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​Internal Audit and the Game of Trust

Blogs Jim Pelletier, CIA Dec 16, 2019

​​Auditors must disrupt old stereotypes to move from a position of distrust to being trusted by those they audit.

Trust is often thought of as a simple process, yet it actually is a complex game, and how you play that game matters. To understand the trust game being played between two people, we must first understand some basic science behind how trust works in the human brain.

There are two big driving forces in the brain that are at the core of our ability to trust and be trusted. The first is our human capacity for empathy. Said another way, people have an enhanced ability to sense and even adopt the emotions of those we are interacting with (some people are much better at this than others).

Our ability to essentially mimic emotion is critical to trust. For example, as someone tells you a sad story, that person expects that you will feel sadness similar to how he or she is feeling, even if the story doesn't directly impact you in any way.

To reinforce this point, imagine the flipside. What if you were telling a story about your pet dying and the person listening sat there with a smile on his or her face? Not only would you not trust that person with future insights into your personal life, it would be a bit unnerving.

The second driving force behind building trust is what psychologists call the "theory of mind." Simply put, this is the ability to think from another person's perspective. What is he thinking? How might she act or react to something? Does he really agree with what I'm saying or is he just nodding along? In other words, theory of mind represents our ability to "step into someone else's shoes."

And here is where the game begins. As we interact with someone, we are constantly evaluating how we think that person should be acting versus how he or she is actually reacting. At the same time, the other person is evaluating our reaction to what he or she is saying. The level of trust developed comes down to the degree of success one has in answering these questions:How well am I able to predict the other person's expectations and behavior? How often do those align?How well am I able to adjust my own behavior and reactions based on those predictions?To what extent does my emotional state match the other person's and is it — or does it at least appear to be — authentic?

In some cases, the game of trust starts out in a place of distrust. One person may start off believing the other person's motives are not good. In that case, the game changes a bit in that the first individual may simply be testing to see just how untrustworthy the other person may be.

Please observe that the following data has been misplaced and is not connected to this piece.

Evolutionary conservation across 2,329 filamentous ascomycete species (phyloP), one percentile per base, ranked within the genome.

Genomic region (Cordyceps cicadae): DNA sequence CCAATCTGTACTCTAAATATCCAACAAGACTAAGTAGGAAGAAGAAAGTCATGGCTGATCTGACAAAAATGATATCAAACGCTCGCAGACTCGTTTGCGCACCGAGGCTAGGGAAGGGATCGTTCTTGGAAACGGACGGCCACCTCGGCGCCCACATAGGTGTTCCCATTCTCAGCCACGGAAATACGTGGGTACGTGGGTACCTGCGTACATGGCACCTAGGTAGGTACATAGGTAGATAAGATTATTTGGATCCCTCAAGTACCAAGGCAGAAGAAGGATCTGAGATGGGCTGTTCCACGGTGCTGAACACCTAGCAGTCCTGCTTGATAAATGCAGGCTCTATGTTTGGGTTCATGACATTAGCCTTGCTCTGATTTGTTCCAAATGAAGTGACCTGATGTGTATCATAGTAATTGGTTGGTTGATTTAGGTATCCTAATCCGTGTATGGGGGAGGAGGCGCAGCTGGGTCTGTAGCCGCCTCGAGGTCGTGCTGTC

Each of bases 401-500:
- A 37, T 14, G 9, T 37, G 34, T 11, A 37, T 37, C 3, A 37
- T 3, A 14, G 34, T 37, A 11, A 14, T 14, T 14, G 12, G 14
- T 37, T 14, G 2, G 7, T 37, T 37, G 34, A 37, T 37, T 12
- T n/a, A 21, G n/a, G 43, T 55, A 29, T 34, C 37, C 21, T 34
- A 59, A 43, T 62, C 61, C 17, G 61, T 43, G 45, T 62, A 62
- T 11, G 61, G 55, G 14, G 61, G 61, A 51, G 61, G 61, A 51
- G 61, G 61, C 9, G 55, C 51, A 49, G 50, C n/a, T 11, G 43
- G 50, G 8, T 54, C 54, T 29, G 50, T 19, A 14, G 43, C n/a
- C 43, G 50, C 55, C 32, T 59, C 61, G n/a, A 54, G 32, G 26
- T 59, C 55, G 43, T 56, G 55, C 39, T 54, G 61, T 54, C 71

From there, the game is essentially played in the same way. Since I don't trust you, I expect you to respond in a certain way. If you do, that further confirms my distrust. Only if you respond in an unpredictable way might you begin building a more positive relationship.

Unfortunately, internal auditors too often begin their professional relationship with those they audit from a position of distrust. The question then becomes, do you act as they expect or do you disrupt that thinking?
Disrupting that thinking and breaking down old stereotypes of what it means to be an auditor are critical. If you begin with the idea of building a relationship with those you audit, then you will start to break down that automatic instinct to "know" what they are thinking. By stepping into their shoes, you can see clearly what is needed to build trust.

To start, consider how you would feel if you were the one being audited. What behaviors would put you at ease and what behaviors would make you feel the need to be defensive?
Be transparent with what your audit will look at and what will happen if anything of consequence is found. Set the audit up with cooperation and collaboration in mind, not just a situation where they provide piles of documents with no rationalization as to why. Explain what you need to know first. It will give them the chance to recommend what might help get you there more efficiently.

Even simple acts of kindness are a way to build trust. Disarm clients from the outset with empathy, and it will allow you to flip the game and start from a place of trust.

Jim Pelletier, CIA

Jim Pelletier is Vice President, Portfolio Strategy, at The IIA in Lake Mary, FL.